As an amusing aside I did try and see if Dick Smith Electronics would price match with Kogan for the Galaxy Nexus as Kogan was far cheaper and DSE was only selling them online, but with a manufacturers warranty (unlike Mobicity or Kogan). Unfortunately DSE declined to do so on the grounds that Kogan didn’t have a physical retail outlet which was a bit rich given that neither does DSE for these phones. But then I found out they are now owned by Woolworths and so I didn’t fancy supporting the largest owners of poker machines in Australia.
Despite the best efforts of UPS (who said it would take 6 days to cross Melbourne having taken 24 hours from Hong Kong – it actually arrived the following morning) I received it intact and on time.
I’ve now been playing with it, er, using it in anger for over a week now and so far I’m very happy. I’d have to say the best description of the overall experience is “smooth”. Android 4 seems light years ahead of Android 2.3.3 on my wifes Huaewei Sonic, though part of that will be the fact that it’s just a much more capable phone with a larger screen and much more powerful processor.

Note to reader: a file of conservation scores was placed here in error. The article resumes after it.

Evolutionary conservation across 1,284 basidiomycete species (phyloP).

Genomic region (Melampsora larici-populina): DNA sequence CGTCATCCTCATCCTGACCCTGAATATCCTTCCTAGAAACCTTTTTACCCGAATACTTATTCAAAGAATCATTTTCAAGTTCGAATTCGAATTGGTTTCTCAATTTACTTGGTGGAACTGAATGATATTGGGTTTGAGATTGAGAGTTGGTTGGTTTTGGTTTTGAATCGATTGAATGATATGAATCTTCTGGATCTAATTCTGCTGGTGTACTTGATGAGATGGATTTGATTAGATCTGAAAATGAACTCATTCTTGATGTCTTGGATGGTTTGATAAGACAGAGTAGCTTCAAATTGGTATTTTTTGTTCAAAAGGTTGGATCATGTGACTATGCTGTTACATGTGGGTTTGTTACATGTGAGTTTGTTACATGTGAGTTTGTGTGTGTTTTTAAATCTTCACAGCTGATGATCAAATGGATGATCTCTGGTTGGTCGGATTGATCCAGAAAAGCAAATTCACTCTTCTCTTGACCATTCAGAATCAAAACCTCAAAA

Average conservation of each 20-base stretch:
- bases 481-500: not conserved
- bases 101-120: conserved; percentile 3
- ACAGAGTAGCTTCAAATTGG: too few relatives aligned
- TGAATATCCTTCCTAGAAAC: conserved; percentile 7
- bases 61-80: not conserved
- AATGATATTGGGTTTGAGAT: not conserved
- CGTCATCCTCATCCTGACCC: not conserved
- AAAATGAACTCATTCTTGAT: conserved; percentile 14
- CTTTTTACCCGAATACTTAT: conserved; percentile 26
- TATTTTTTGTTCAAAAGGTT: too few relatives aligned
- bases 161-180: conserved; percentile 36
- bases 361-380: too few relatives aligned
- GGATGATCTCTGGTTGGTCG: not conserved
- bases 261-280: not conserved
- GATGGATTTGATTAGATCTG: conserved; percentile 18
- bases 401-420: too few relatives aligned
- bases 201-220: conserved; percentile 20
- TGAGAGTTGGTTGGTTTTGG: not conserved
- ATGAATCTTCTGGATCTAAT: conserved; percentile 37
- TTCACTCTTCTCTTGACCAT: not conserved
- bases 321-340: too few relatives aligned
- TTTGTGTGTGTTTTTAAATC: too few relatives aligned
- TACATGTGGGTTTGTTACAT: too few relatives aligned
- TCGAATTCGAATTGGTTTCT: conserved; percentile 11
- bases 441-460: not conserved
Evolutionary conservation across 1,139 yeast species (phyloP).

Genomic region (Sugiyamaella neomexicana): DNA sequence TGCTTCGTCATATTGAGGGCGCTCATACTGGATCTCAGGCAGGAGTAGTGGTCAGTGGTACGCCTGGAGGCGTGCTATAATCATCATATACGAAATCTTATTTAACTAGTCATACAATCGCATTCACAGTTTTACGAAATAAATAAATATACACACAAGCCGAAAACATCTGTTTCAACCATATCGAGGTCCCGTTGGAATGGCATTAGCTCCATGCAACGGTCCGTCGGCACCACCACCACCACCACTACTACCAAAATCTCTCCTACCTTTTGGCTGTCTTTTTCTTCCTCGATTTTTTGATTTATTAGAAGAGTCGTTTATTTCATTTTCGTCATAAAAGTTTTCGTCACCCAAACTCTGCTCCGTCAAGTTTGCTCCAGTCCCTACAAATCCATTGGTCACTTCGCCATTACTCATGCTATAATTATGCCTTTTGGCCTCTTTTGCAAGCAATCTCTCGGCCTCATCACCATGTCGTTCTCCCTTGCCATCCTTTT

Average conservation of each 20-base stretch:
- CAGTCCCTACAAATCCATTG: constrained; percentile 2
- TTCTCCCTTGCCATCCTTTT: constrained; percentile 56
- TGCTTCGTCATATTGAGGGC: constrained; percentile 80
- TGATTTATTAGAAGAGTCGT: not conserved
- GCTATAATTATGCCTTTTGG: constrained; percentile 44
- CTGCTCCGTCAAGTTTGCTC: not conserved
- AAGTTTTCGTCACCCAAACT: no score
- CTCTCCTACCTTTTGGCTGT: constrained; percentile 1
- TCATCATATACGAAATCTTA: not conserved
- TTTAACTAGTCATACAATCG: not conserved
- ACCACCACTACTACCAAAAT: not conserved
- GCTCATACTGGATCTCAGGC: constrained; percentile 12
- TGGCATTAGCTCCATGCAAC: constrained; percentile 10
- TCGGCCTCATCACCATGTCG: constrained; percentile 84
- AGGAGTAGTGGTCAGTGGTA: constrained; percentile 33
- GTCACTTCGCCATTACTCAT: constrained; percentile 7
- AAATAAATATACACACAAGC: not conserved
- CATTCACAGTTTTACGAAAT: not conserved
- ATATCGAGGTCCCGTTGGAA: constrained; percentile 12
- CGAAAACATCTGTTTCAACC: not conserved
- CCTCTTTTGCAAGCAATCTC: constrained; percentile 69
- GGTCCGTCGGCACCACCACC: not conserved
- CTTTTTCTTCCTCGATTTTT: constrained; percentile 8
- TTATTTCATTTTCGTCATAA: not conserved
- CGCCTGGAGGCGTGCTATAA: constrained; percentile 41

- Auto-language select – it started up in Chinese characters but before I could really wonder how I’d fix that it detected it had an Australian SIM in it and autoconfigured the locale to match.
- No extra cruft – I’ve not spotted any “extras” from Samsung on the phone – the Market is the standard Android Market, etc.